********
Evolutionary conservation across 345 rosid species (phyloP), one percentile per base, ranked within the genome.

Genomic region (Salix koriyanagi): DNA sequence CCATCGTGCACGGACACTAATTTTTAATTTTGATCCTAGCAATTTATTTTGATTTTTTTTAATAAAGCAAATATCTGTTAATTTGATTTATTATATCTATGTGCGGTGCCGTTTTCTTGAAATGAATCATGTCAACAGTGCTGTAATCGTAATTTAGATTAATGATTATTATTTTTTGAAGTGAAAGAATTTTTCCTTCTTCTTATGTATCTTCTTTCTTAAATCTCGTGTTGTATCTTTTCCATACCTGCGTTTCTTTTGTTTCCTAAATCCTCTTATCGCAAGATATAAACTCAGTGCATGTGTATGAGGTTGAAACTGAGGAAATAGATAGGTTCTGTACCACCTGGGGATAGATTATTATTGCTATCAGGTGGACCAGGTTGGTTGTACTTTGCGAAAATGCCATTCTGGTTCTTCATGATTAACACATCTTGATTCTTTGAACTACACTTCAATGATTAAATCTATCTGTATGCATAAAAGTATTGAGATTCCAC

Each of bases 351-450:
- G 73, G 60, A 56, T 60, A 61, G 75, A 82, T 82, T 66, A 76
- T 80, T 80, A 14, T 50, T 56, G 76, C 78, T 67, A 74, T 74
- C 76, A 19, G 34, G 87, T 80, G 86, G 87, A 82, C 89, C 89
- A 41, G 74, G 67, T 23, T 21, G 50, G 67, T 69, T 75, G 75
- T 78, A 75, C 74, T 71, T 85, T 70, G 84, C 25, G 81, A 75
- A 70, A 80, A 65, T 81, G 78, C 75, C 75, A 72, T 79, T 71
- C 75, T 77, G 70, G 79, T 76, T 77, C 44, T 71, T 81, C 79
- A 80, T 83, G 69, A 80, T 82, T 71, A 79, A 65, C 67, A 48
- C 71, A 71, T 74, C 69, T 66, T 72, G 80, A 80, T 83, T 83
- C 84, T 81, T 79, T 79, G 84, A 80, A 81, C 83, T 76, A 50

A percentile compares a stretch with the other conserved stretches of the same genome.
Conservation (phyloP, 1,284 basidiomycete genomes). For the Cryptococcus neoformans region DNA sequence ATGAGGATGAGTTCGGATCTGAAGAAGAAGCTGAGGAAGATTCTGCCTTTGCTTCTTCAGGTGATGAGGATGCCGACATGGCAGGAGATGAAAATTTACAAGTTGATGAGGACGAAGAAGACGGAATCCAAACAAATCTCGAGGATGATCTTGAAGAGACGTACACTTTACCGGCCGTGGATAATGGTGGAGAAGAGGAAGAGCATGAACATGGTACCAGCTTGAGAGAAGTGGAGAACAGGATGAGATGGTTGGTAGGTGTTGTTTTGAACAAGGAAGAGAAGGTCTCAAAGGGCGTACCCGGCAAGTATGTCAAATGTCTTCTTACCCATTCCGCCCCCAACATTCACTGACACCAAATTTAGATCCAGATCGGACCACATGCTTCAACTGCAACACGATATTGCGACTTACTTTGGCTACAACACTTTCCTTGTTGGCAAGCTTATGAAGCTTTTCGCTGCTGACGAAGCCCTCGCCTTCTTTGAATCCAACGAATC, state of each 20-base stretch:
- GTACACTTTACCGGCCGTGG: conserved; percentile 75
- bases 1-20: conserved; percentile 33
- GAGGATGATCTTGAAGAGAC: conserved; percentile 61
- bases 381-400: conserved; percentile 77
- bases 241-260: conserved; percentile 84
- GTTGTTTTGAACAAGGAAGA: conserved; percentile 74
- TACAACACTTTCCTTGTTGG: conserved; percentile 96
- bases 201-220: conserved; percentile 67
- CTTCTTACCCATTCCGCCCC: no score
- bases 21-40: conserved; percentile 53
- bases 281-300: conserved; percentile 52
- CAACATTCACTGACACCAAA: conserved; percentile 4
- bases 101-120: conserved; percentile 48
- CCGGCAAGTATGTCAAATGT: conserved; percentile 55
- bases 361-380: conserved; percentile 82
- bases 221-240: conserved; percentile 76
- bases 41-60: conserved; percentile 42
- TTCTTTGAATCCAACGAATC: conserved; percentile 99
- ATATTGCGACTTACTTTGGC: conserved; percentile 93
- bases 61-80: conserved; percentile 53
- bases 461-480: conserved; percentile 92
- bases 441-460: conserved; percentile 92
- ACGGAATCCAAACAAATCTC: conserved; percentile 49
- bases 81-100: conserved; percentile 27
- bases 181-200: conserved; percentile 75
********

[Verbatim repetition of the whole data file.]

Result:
Evolutionary conservation across 345 rosid species (phyloP), one percentile per base, ranked within the genome.

Genomic region (Salix koriyanagi): DNA sequence CCATCGTGCACGGACACTAATTTTTAATTTTGATCCTAGCAATTTATTTTGATTTTTTTTAATAAAGCAAATATCTGTTAATTTGATTTATTATATCTATGTGCGGTGCCGTTTTCTTGAAATGAATCATGTCAACAGTGCTGTAATCGTAATTTAGATTAATGATTATTATTTTTTGAAGTGAAAGAATTTTTCCTTCTTCTTATGTATCTTCTTTCTTAAATCTCGTGTTGTATCTTTTCCATACCTGCGTTTCTTTTGTTTCCTAAATCCTCTTATCGCAAGATATAAACTCAGTGCATGTGTATGAGGTTGAAACTGAGGAAATAGATAGGTTCTGTACCACCTGGGGATAGATTATTATTGCTATCAGGTGGACCAGGTTGGTTGTACTTTGCGAAAATGCCATTCTGGTTCTTCATGATTAACACATCTTGATTCTTTGAACTACACTTCAATGATTAAATCTATCTGTATGCATAAAAGTATTGAGATTCCAC

Each of bases 351-450:
- G 73, G 60, A 56, T 60, A 61, G 75, A 82, T 82, T 66, A 76
- T 80, T 80, A 14, T 50, T 56, G 76, C 78, T 67, A 74, T 74
- C 76, A 19, G 34, G 87, T 80, G 86, G 87, A 82, C 89, C 89
- A 41, G 74, G 67, T 23, T 21, G 50, G 67, T 69, T 75, G 75
- T 78, A 75, C 74, T 71, T 85, T 70, G 84, C 25, G 81, A 75
- A 70, A 80, A 65, T 81, G 78, C 75, C 75, A 72, T 79, T 71
- C 75, T 77, G 70, G 79, T 76, T 77, C 44, T 71, T 81, C 79
- A 80, T 83, G 69, A 80, T 82, T 71, A 79, A 65, C 67, A 48
- C 71, A 71, T 74, C 69, T 66, T 72, G 80, A 80, T 83, T 83
- C 84, T 81, T 79, T 79, G 84, A 80, A 81, C 83, T 76, A 50

A percentile compares a stretch with the other conserved stretches of the same genome.
Conservation (phyloP, 1,284 basidiomycete genomes). For the Cryptococcus neoformans region DNA sequence ATGAGGATGAGTTCGGATCTGAAGAAGAAGCTGAGGAAGATTCTGCCTTTGCTTCTTCAGGTGATGAGGATGCCGACATGGCAGGAGATGAAAATTTACAAGTTGATGAGGACGAAGAAGACGGAATCCAAACAAATCTCGAGGATGATCTTGAAGAGACGTACACTTTACCGGCCGTGGATAATGGTGGAGAAGAGGAAGAGCATGAACATGGTACCAGCTTGAGAGAAGTGGAGAACAGGATGAGATGGTTGGTAGGTGTTGTTTTGAACAAGGAAGAGAAGGTCTCAAAGGGCGTACCCGGCAAGTATGTCAAATGTCTTCTTACCCATTCCGCCCCCAACATTCACTGACACCAAATTTAGATCCAGATCGGACCACATGCTTCAACTGCAACACGATATTGCGACTTACTTTGGCTACAACACTTTCCTTGTTGGCAAGCTTATGAAGCTTTTCGCTGCTGACGAAGCCCTCGCCTTCTTTGAATCCAACGAATC, state of each 20-base stretch:
- GTACACTTTACCGGCCGTGG: conserved; percentile 75
- bases 1-20: conserved; percentile 33
- GAGGATGATCTTGAAGAGAC: conserved; percentile 61
- bases 381-400: conserved; percentile 77
- bases 241-260: conserved; percentile 84
- GTTGTTTTGAACAAGGAAGA: conserved; percentile 74
- TACAACACTTTCCTTGTTGG: conserved; percentile 96
- bases 201-220: conserved; percentile 67
- CTTCTTACCCATTCCGCCCC: no score
- bases 21-40: conserved; percentile 53
- bases 281-300: conserved; percentile 52
- CAACATTCACTGACACCAAA: conserved; percentile 4
- bases 101-120: conserved; percentile 48
- CCGGCAAGTATGTCAAATGT: conserved; percentile 55
- bases 361-380: conserved; percentile 82
- bases 221-240: conserved; percentile 76
- bases 41-60: conserved; percentile 42
- TTCTTTGAATCCAACGAATC: conserved; percentile 99
- ATATTGCGACTTACTTTGGC: conserved; percentile 93
- bases 61-80: conserved; percentile 53
- bases 461-480: conserved; percentile 92
- bases 441-460: conserved; percentile 92
- ACGGAATCCAAACAAATCTC: conserved; percentile 49
- bases 81-100: conserved; percentile 27
- bases 181-200: conserved; percentile 75